It’s not simply a case of councils watering down their child abuse policies.

Most councils don’t want to be seen to be raising the threshold of when they intervene in abuse cases.

If something went wrong, this would leave them open to criticism from schools’ watchdog Ofsted.

Capitalism chews people up without regard for the most vulnerable in society.

As a social worker, I think it’s important to make sure people are fully involved in decisions about their children.

Nick, South Yorkshire


No to MPs' blackmail

Birmingham Labour MP Jess Phillips says she could find it impossible to serve as a Labour MP if Jeremy Corbyn is re-elected as the party leader.

This is a serious issue. If she stood as an independent in the next general election in her Yardley constituency, she might beat the Labour candidate.

And if that happens in 20 or 30 constituencies across Britain, we can say goodbye to any thought of a Labour government.

But I don’t think Corbyn, or the left generally, should give in to blackmail from MPs.

They can’t have a veto on who we vote for.

May Brown, Birmingham


Defend EU migrants

An open letter from immigration lawyers called for defending the rights of European Union (EU) migrants living in Britain.

Free movement is now at the heart of the political battle over Brexit’s outcome.

The labour movement can’t give any ground to the idea that we need stricter immigration.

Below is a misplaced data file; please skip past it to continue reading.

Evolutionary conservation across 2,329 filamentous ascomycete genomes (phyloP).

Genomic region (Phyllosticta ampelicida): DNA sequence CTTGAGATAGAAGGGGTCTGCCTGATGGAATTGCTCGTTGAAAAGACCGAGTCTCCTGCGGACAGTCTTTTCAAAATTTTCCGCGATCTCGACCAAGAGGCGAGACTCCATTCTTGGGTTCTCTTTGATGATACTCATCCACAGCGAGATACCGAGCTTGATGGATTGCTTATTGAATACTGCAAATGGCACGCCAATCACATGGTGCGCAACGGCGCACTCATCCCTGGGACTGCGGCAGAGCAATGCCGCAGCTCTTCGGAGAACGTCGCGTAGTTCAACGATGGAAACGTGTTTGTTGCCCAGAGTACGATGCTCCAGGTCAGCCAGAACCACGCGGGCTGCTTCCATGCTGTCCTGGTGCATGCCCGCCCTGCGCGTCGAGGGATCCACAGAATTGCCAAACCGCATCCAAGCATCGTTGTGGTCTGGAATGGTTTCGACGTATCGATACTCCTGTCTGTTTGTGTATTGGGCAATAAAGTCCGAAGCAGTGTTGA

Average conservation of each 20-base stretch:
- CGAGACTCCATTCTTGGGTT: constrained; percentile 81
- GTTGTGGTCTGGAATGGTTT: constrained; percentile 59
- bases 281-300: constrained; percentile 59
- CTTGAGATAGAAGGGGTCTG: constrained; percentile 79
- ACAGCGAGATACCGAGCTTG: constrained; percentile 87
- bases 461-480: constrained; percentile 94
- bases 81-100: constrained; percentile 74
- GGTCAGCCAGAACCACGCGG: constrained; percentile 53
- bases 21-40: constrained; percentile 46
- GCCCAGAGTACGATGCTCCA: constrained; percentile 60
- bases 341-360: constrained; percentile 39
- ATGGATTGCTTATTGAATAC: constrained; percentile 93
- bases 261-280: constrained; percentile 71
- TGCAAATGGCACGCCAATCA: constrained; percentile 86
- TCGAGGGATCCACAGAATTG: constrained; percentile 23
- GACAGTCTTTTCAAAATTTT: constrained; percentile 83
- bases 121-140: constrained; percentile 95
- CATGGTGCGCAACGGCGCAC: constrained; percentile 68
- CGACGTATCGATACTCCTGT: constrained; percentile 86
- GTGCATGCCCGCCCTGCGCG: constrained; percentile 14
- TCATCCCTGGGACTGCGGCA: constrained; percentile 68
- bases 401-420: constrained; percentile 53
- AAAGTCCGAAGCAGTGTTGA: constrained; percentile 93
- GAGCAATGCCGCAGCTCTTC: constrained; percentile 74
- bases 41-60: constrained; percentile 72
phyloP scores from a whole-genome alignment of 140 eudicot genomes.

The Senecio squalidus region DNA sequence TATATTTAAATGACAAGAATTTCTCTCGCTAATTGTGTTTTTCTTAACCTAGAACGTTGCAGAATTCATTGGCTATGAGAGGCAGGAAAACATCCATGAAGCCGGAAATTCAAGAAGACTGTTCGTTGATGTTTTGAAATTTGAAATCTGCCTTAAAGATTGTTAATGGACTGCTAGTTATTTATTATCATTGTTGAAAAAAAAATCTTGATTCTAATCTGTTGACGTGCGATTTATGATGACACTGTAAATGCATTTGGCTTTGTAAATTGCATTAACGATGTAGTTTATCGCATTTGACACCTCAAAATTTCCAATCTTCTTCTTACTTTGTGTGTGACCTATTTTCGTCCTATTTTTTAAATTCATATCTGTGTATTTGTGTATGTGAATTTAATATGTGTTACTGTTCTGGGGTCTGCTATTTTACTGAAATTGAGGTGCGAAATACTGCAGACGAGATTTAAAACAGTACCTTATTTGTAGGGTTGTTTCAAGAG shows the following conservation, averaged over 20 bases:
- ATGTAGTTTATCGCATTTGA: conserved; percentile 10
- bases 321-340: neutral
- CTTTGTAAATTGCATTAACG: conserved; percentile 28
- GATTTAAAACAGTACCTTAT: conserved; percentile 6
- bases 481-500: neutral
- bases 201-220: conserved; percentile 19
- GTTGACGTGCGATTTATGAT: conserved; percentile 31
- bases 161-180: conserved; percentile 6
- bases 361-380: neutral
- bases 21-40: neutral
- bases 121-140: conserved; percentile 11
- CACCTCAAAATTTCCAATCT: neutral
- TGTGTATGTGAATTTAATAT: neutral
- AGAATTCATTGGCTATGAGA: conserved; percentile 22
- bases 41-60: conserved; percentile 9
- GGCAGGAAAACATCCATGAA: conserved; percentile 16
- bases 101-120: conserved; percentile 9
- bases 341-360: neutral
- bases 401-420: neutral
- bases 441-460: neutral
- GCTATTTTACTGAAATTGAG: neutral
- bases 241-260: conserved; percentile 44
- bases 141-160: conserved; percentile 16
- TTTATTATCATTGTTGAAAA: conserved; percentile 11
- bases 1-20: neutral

Instead we can combine unity in action with information about steps EU workers can take to protect their residence rights.

The Immigration Law Practitioners Association are already producing helpful information.

Ed Mynott, Manchester


NHS sell-off being exposed

One closure to celebrate is NHS England’s plan to drop the Strategic Projects Team—the “outriders for privatisation”.

But it’s ridiculous they are still here given their list of failed and failing outsourcing schemes.

The list includes hospitals, older peoples’ services and pathology and cancer services.

The axing of this team is in large part due to campaigns by health activists.

It shows a government that’s anxious about the credibility of large scale privatisation plans.

We should rush to exploit this.

Anne Drinkell, Save Our Hospitals campaign West London


Establishment owns new PM

Theresa may is an unelected prime minister with friends in high places.

She must owe them big time.

@sallyann, on Twitter


Trident exists for the rich

How MPs voted on Trident accurately shows where on the political divide they really are.

Nuclear weapons are not a deterrent.

They exist solely to defend resources that are owned by a small minority of global capitalists.

Nick Vinehill, Address provided


Smith is just a bigoted guy

Right wing Labour leadership candidate Owen Smith says he’s “normal”. Apparently that’s because he’s got a “wife and children”.

Smith said this when fellow right winger Angela Eagle, who said she’s proud to be in a lesbian relationship, was still in the race.

But Smith seems to be mining a much deeper seam of bigotry. So he claimed Plaid Cymru’s leader Leanne Wood only got on TV as she’s a woman.

If Smith wants to be a party leader, I hear there’s a vacancy open at Ukip.

Gwyneth Evans, Pontypridd


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Article information

Letters
Tue 26 Jul 2016, 15:51 BST
Issue No. 2514